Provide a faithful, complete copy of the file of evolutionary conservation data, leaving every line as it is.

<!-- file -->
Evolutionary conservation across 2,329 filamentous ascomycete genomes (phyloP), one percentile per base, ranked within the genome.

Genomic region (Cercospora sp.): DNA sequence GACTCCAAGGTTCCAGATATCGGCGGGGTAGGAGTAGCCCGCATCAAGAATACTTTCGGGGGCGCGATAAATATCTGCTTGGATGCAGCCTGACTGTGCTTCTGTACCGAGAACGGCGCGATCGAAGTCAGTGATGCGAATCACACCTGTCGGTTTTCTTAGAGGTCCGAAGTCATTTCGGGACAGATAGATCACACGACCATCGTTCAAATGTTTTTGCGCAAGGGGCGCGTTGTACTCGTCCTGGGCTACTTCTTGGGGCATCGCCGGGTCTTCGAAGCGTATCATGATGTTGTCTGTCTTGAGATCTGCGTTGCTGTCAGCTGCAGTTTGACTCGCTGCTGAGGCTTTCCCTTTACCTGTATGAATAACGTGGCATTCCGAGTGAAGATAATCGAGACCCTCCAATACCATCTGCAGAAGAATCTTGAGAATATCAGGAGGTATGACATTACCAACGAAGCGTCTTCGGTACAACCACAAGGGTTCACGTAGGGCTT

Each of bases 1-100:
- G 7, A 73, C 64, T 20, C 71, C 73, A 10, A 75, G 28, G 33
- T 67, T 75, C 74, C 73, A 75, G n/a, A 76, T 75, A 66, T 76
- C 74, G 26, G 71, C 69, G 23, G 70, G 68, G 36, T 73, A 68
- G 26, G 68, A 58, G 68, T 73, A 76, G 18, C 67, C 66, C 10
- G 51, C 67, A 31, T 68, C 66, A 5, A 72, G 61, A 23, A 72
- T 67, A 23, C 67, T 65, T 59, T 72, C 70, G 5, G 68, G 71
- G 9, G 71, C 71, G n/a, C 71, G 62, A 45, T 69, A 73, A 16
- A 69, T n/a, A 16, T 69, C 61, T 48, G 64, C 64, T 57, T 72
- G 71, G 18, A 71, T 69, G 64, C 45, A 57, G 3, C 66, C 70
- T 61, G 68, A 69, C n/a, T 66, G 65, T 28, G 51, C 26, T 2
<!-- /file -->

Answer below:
Evolutionary conservation across 2,329 filamentous ascomycete genomes (phyloP), one percentile per base, ranked within the genome.

Genomic region (Cercospora sp.): DNA sequence GACTCCAAGGTTCCAGATATCGGCGGGGTAGGAGTAGCCCGCATCAAGAATACTTTCGGGGGCGCGATAAATATCTGCTTGGATGCAGCCTGACTGTGCTTCTGTACCGAGAACGGCGCGATCGAAGTCAGTGATGCGAATCACACCTGTCGGTTTTCTTAGAGGTCCGAAGTCATTTCGGGACAGATAGATCACACGACCATCGTTCAAATGTTTTTGCGCAAGGGGCGCGTTGTACTCGTCCTGGGCTACTTCTTGGGGCATCGCCGGGTCTTCGAAGCGTATCATGATGTTGTCTGTCTTGAGATCTGCGTTGCTGTCAGCTGCAGTTTGACTCGCTGCTGAGGCTTTCCCTTTACCTGTATGAATAACGTGGCATTCCGAGTGAAGATAATCGAGACCCTCCAATACCATCTGCAGAAGAATCTTGAGAATATCAGGAGGTATGACATTACCAACGAAGCGTCTTCGGTACAACCACAAGGGTTCACGTAGGGCTT

Each of bases 1-100:
- G 7, A 73, C 64, T 20, C 71, C 73, A 10, A 75, G 28, G 33
- T 67, T 75, C 74, C 73, A 75, G n/a, A 76, T 75, A 66, T 76
- C 74, G 26, G 71, C 69, G 23, G 70, G 68, G 36, T 73, A 68
- G 26, G 68, A 58, G 68, T 73, A 76, G 18, C 67, C 66, C 10
- G 51, C 67, A 31, T 68, C 66, A 5, A 72, G 61, A 23, A 72
- T 67, A 23, C 67, T 65, T 59, T 72, C 70, G 5, G 68, G 71
- G 9, G 71, C 71, G n/a, C 71, G 62, A 45, T 69, A 73, A 16
- A 69, T n/a, A 16, T 69, C 61, T 48, G 64, C 64, T 57, T 72
- G 71, G 18, A 71, T 69, G 64, C 45, A 57, G 3, C 66, C 70
- T 61, G 68, A 69, C n/a, T 66, G 65, T 28, G 51, C 26, T 2